Hey Minister, stop bragging

A professor blows the whistle on an Italian Minister

By Marleen van Wesel

Roberta D’Alessandro complained about the brain drain in Italy, her native country, on Facebook and then her heart-felt cry made all the papers and news reports. “It was taken as seriously as a scientific paper in Nature.”

(De originele Nederlandstalige versie van dit artikel staat hier)
There is a camera crew from the Italian television in Roberta D’Alessandro’s study, on the Witte Singel. “There’s no one in Italy who hasn’t heard of Leiden in the last few days” exclaims the Professor of Italian. “ , all the other major papers, the news… They all wanted to talk to me, but I refuse to go to Italy. I have to be at lectures tomorrow morning, so they have to come here.”
The cause: a Facebook post by D’Alessandro, on Saturday morning. “Meant for friends, but it was taken as seriously as a scientific paper in Nature.” The content: a complaint against the Italian Minister of Education and Science, Stefania Giannini. “Ministra, don’t keep on bragging about my achievements”, D’Alessandro wrote. “I would never have addressed her as ‘Ministra’ so rudely in an open letter.”
On Friday, the European Research Council (ERC) published a list of 302 researchers who had been awarded an ERC-Consolidator grant. D’Alessandro was one of them, as were 29 other Italian researchers. D’Alessandro explains: “The minister talked about great Italian achievements, but my research isn’t Italian – it’s Dutch. In fact, of those thirty grants for Italians, only thirteen were for researchers who don’t work abroad.”
Her Facebook post has been liked more than 35,000 times and shared more than 15,000 times. “I’ve received 3,500 messages from Italian researchers, from Singapore to Melbourne, who said: brava! Finally someone who dares to say it. Colleagues in Italy were initially less enthusiastic, as if I had insinuated that all the good researchers had left. Of course not. But I couldn’t get a research position in Italy so I left and eventually ended up here.”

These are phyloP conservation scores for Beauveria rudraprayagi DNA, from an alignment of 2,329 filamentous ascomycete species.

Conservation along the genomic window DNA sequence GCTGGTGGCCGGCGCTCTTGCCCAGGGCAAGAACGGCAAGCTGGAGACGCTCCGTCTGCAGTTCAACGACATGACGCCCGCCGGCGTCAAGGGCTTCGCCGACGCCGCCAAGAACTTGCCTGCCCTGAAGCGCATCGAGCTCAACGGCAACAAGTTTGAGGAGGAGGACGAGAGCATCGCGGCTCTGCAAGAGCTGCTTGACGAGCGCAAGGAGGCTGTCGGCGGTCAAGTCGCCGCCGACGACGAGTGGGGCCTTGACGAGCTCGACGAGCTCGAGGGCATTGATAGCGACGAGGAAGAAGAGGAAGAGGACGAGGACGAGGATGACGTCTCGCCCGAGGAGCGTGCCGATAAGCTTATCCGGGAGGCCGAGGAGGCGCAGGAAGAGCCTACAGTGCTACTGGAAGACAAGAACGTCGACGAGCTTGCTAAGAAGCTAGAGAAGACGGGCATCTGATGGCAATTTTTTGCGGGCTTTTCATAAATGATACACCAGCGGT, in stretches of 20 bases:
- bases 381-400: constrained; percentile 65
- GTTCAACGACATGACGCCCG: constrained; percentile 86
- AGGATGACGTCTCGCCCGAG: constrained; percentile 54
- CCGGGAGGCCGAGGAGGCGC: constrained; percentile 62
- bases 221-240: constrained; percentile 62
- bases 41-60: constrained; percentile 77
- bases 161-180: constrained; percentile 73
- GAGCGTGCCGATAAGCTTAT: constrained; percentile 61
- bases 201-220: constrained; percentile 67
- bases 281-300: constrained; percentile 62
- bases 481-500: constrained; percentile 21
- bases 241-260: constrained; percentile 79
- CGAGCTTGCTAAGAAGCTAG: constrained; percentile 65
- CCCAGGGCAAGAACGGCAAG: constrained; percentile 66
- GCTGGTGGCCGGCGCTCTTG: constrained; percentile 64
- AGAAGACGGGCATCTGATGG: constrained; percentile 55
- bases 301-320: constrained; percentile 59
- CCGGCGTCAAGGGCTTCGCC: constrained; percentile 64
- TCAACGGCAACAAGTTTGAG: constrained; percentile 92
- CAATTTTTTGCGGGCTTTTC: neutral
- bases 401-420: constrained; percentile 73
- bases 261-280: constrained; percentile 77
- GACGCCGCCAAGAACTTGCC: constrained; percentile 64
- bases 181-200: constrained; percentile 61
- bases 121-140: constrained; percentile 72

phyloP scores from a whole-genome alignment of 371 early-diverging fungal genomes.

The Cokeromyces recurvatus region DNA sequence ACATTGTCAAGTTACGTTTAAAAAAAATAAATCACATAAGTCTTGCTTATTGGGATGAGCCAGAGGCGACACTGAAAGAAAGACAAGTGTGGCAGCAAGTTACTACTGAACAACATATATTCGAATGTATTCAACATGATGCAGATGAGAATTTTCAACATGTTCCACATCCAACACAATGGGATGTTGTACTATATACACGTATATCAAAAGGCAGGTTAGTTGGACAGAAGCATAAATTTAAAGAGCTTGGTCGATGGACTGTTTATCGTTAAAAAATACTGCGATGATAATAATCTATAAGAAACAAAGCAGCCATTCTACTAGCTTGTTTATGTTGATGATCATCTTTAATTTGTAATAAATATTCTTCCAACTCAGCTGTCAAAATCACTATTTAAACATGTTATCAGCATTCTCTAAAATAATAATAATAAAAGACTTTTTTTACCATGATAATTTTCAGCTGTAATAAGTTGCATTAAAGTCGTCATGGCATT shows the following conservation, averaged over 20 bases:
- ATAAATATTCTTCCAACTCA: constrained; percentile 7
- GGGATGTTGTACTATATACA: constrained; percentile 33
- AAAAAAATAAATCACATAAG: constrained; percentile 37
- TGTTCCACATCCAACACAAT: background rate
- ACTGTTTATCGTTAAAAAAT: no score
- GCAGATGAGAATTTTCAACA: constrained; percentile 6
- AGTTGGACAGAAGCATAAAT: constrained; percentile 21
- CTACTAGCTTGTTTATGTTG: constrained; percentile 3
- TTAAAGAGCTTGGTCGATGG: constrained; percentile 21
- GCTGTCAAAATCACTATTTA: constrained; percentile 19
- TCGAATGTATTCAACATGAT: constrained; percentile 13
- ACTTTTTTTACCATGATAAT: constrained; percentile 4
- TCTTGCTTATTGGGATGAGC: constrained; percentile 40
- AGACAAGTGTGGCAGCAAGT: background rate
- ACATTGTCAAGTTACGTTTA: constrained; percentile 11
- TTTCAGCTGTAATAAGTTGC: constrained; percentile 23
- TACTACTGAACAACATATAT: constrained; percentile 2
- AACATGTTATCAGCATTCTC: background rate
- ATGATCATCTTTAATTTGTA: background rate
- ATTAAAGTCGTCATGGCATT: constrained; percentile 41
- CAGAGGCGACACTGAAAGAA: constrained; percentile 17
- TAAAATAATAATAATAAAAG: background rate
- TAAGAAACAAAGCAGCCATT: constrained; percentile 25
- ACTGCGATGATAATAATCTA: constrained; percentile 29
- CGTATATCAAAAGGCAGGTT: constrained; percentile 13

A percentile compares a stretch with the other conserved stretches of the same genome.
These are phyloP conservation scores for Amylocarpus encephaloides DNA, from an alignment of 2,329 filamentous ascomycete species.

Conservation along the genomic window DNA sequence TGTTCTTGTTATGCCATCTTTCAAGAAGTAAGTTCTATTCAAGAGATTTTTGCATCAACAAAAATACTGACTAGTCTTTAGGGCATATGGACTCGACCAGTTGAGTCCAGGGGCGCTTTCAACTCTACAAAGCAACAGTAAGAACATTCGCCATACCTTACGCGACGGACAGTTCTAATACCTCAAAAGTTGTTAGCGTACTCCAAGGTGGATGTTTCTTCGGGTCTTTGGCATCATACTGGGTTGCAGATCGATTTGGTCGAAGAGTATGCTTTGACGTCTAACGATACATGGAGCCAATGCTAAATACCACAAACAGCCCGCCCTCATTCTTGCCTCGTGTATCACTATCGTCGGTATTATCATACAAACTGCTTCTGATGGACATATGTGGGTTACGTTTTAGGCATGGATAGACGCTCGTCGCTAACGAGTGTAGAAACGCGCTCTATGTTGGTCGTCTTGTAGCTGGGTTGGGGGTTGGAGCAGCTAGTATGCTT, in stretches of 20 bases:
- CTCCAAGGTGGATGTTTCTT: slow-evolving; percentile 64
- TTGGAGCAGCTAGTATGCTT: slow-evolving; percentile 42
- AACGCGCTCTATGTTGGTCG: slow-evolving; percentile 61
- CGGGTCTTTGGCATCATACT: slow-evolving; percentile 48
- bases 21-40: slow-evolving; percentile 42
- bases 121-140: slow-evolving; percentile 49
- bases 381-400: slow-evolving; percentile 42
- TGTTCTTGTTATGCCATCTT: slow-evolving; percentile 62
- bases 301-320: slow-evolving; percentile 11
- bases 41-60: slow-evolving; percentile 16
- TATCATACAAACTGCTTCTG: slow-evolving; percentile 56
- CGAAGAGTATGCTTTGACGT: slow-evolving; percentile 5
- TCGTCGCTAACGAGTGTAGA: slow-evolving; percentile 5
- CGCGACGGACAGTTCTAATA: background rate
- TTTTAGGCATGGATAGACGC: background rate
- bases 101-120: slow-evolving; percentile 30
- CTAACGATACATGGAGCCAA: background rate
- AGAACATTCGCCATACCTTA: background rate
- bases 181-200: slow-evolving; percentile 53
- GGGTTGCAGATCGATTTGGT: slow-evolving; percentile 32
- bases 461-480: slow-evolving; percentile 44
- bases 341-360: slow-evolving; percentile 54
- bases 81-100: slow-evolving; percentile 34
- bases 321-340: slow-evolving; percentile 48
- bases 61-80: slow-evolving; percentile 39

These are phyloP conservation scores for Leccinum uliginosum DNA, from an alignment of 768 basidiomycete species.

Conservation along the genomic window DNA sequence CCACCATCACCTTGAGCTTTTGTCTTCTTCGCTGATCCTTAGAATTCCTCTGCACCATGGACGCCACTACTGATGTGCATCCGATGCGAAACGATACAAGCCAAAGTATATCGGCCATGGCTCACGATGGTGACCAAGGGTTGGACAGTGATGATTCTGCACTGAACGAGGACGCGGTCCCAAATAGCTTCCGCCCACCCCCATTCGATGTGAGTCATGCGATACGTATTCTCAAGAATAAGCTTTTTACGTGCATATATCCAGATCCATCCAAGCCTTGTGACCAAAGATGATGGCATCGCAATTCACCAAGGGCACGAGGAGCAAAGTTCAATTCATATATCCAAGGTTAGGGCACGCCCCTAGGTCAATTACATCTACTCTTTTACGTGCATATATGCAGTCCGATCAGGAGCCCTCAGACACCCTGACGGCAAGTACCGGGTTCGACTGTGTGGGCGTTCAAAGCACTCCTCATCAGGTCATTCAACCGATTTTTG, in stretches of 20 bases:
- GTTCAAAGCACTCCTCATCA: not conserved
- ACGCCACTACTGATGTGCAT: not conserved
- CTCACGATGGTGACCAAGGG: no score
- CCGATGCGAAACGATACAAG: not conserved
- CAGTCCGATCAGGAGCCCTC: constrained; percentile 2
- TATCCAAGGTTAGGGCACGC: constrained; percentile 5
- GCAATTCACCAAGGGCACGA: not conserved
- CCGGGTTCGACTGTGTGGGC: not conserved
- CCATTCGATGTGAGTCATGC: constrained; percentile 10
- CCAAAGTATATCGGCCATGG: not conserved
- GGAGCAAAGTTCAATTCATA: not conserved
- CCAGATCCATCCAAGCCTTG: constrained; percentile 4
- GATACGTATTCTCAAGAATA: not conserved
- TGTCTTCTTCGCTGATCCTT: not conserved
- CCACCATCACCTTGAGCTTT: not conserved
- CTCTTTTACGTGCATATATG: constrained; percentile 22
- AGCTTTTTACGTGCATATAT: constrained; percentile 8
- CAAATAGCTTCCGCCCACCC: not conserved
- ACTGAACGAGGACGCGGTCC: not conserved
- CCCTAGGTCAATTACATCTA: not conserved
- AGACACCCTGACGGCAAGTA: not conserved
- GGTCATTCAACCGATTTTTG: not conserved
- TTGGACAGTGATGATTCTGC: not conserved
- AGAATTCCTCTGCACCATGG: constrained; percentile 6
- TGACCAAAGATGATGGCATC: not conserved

In the meantime, Gianni has also responded. “Her reply was full of useless polemics, to everyone’s annoyance. I think that the Dutch Minister, Jet Bussemaker, would have responded more frankly: she’d say that the Dutch results are good but it’s a problem that many researchers leave the country.”
In reality, the opposite applies to the Netherlands: 20 researchers with an ERC grant are but 26 grants were awarded the Netherlands.
“Three guesses as to why”, says D’Alessandro. “The Netherlands has a better infrastructure, a functioning democratic system and a corresponding international image.” D’Alessandro is a member of the , a platform for young, top researchers. “Of course, Minister Bussemaker doesn’t always listen, but we don’t have to worry about saying things and we don’t need to please anyone. We can just be honest.”
Four other Leiden academics were awarded an ERC grant: Eveline Crone, Petra Sijpesteijn, Caroline Waerzeggers and Erik Bähre. A total of EUR 585 million is available for 302 top scientists and consequently another 2,100 other researchers will have work too; in D’Alessandro’s case: another post-doc student, three PhD graduates and an IT expert.
“We will be studying Italian languages that are not Italian for the next five years.” She points to a map of Italy, divided into regions in every colour. “That more or less equals the number of languages that are spoken. Everyone speaks Italian so we can understand each other. These languages are called dialects but actually they are sister languages to Italian, like Frisian is to Dutch. My project focuses on the question: what’s going on in people’s heads when these languages come into contact with other languages? Loan words are a well-known phenomenon, but I’m examining the syntactic structures. The tiny differences between very similar languages, like Neapolitan and Spanish, are interesting. After the Second World War, many Neapolitans emigrated to Argentina, and so on. It would be interesting to find out what they took from Spanish and what they didn’t.”

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